Local Leaders Get Behind-the-Scenes Tour of Technology Nucleus

Elected officials inside HUB

A select group of elected officials recently received an exclusive look at Comcast Texas’ secure site that stores its servers and powers Internet connections to homes and businesses in Kingwood and the surrounding areas. The location is called a HUB. There are dozens of them in the Texas region.

Elected officials and Comcast representatives inside HUB
Comcast employee Gregg Lewis gives elected officials an up-close look inside the HUB

Houston City Councilmember David Robinson was among the exclusive list of invited guests. The At-Large 2 councilman is also the chairman of the Transportation Technology and Infrastructure (TTI) Committee.

“I learned a lot about what it means to be in the midst of a really vital and expansive network,” Robinson said about the tour.

Comcast representatives talks to elected officials at Xfinity store
Nicolas Jimenez, Sr. Director of Government & Regulatory Affairs with Comcast, explains Xfinity’s 10G Network

The tour started at the Humble Xfinity retail store. Representatives from Comcast Texas gave the elected officials an up-close look at a fiber optic line, which is made from a group of glass strands that are thinner than a strand of human hair. Fiber transmits large amounts data at the speed of light.

Interior of Xfinity Humble store
Interior of Xfinity retail store located at 9477 FM 1960 in Humble

The group got to see and learn about the technology powering Xfinity’s 10G Network, which will deliver fast, reliable service to roughly 80,000 homes and businesses in Kingwood, Pinehurst, New Caney, Waller and Conroe by the end of the year.

“I learned a new vocabulary today about the national backbone that is technology that not only provides entertainment and news and sports in our homes but also vital matters of national preservation and self-interest and how we tie to the national and global networks that surround us,” Councilmember Robinson said.

Xfinity fiber technicians later broke down the makeup of a fiber line, the lengthy process of fusing fiber strands together in the event of repairs, and why redundancy matters. Redundancy ensures that Comcast is able to provide continuous service in the event of an interruption.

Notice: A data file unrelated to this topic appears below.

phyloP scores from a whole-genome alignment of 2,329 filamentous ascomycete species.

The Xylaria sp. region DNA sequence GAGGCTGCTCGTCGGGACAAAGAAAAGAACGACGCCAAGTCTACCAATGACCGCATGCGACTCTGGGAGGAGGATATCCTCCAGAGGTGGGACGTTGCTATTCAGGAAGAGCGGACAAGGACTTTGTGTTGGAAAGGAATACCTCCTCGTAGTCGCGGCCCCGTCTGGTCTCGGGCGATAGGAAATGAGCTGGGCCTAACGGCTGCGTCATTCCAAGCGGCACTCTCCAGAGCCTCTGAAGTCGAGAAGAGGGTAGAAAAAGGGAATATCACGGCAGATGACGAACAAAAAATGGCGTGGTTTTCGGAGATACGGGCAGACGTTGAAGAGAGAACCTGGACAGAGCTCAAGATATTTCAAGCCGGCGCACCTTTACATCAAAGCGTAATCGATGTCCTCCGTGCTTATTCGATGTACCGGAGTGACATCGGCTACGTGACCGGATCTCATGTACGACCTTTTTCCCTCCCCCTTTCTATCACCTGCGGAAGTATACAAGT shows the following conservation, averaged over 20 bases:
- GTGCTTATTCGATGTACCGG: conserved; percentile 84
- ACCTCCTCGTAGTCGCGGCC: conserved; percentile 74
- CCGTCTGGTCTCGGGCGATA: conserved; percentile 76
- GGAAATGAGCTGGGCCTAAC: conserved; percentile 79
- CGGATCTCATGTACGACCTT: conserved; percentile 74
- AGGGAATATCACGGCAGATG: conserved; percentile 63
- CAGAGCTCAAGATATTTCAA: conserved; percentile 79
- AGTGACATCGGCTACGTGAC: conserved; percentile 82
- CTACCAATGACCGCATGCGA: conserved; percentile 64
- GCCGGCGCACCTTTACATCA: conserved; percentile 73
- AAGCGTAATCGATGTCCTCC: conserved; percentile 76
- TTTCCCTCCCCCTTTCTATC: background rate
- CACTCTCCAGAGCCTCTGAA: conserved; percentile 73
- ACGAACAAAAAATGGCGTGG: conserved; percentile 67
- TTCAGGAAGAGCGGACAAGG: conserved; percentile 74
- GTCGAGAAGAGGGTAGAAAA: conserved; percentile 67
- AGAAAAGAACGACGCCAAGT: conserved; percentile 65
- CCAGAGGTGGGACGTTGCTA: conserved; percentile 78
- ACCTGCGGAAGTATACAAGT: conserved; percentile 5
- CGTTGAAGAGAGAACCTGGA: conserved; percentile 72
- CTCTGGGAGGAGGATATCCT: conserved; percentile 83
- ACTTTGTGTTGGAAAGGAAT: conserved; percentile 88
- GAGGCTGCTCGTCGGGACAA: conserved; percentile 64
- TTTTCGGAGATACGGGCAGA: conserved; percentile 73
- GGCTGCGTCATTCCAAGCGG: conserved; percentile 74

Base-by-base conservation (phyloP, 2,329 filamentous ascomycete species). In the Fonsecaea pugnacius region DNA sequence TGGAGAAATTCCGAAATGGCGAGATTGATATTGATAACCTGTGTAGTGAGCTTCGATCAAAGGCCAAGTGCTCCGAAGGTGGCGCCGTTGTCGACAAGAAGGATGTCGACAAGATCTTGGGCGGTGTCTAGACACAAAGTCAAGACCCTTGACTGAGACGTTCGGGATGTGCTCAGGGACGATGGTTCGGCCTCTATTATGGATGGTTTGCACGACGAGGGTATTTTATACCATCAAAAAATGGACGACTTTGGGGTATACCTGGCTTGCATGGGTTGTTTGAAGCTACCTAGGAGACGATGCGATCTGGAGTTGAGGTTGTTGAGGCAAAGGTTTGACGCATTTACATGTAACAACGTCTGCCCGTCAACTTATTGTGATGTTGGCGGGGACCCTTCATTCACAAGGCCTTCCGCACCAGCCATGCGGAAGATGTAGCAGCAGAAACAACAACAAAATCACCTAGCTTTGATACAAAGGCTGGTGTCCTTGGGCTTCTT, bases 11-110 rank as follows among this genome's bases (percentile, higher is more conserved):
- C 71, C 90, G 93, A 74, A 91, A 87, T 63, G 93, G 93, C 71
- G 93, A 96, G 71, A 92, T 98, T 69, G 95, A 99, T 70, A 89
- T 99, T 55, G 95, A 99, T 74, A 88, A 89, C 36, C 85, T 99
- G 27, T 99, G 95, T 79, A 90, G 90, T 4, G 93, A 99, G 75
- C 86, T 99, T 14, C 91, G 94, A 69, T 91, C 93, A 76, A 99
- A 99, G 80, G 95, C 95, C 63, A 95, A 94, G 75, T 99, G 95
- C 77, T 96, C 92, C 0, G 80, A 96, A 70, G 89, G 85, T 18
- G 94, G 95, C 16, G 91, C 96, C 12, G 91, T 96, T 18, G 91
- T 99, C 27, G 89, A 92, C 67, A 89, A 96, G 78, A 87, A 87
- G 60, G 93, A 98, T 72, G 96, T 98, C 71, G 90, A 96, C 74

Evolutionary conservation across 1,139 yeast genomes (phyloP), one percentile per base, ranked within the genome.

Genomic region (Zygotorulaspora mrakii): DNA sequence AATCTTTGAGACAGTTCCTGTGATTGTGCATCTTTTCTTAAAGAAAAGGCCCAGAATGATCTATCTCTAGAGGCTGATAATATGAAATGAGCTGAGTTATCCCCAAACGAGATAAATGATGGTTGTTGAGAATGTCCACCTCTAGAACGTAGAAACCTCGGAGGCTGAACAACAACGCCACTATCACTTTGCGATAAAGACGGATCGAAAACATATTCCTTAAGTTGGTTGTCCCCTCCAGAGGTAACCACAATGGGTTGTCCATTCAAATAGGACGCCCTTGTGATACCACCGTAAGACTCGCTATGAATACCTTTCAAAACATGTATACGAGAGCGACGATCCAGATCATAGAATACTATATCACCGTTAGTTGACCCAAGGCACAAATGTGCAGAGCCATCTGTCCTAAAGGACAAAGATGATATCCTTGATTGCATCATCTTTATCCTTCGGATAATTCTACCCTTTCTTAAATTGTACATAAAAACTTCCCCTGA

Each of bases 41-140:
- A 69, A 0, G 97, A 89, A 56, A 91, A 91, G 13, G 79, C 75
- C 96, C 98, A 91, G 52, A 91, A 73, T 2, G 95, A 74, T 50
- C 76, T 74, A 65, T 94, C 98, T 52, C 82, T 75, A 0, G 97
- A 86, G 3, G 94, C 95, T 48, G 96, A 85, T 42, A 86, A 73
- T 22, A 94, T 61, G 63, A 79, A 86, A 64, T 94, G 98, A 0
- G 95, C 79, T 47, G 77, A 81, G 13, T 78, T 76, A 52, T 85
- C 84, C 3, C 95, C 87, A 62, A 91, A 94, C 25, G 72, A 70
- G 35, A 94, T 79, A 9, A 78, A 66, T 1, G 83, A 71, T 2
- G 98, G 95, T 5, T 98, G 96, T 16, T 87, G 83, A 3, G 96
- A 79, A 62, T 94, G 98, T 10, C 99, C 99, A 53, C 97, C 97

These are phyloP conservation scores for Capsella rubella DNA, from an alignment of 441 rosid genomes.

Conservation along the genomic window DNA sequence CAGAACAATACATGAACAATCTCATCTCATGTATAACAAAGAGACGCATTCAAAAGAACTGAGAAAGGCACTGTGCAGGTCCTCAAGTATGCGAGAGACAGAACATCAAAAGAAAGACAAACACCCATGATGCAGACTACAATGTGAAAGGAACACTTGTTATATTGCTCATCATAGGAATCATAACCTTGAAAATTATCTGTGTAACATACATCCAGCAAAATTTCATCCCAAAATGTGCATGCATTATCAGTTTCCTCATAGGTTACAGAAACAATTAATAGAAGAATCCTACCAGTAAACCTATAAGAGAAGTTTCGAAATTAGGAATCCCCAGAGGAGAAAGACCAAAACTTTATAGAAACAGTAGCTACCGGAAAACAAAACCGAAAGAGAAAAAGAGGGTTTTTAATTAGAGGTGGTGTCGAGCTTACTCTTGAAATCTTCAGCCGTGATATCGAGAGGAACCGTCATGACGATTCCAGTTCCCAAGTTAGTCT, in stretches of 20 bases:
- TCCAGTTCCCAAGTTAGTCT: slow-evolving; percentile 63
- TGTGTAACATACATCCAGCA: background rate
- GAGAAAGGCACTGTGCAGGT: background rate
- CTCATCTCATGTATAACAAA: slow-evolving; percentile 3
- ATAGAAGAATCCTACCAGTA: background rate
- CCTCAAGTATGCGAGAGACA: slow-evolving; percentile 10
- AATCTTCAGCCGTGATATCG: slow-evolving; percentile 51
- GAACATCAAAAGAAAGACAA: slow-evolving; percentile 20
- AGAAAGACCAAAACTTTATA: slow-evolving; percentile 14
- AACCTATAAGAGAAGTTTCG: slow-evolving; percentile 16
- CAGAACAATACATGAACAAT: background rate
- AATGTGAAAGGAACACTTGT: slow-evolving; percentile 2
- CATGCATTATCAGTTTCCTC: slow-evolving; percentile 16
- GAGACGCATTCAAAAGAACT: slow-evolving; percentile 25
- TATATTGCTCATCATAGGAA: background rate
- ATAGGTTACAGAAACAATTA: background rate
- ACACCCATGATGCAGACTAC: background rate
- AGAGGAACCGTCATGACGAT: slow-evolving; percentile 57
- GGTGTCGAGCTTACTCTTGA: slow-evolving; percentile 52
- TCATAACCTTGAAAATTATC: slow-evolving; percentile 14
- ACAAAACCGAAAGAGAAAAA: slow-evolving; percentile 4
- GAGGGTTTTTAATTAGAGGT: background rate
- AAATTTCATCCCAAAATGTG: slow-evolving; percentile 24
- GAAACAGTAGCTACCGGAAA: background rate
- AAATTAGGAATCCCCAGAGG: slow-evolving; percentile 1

“I’m impressed by the redundancy that’s inherent to the technology. The ways in which things are fortified and strong,” Robinson said. “And I’m also impressed by the evolving technology that we see inside. Fiber optics is at the core of what’s going on.”

Comcast team and elected officials gather inside Xfinity store
Elected officials and Comcast representatives gather inside Xfinity store in Humble

Texas Rep. Charles Cunningham also attended the tour. The District 127 congressman, who previously worked in the energy sector, said he found the tour informative.

“It was interesting to see how technology has progressed,” Rep. Cunningham said. “I was encouraged to hear how we’re progressing and helping to keep society moving.”

Comcast rep gives HUB tour
Guests arrive at HUB location in northeast Harris County

Earlier this year, state lawmakers passed a $1.5 billion broadband development bill that will add to the more than $3 billion the federal government already allocated to Texas for broadband infrastructure, if approved by Texas voters this November. The measure greenlights one of the largest broadband investments in state history and will make the Internet more accessible to millions of Texans who lack access to service, according to the Texas Tribune.

“I’m proud what we’ve done in the legislature to help play a little role in that, and I’m encouraged to see what Xfinity is going to do,” the representative said.

This is the second HUB tour Comcast Texas has hosted this year. A different group of invited guests received a similar tour in May.

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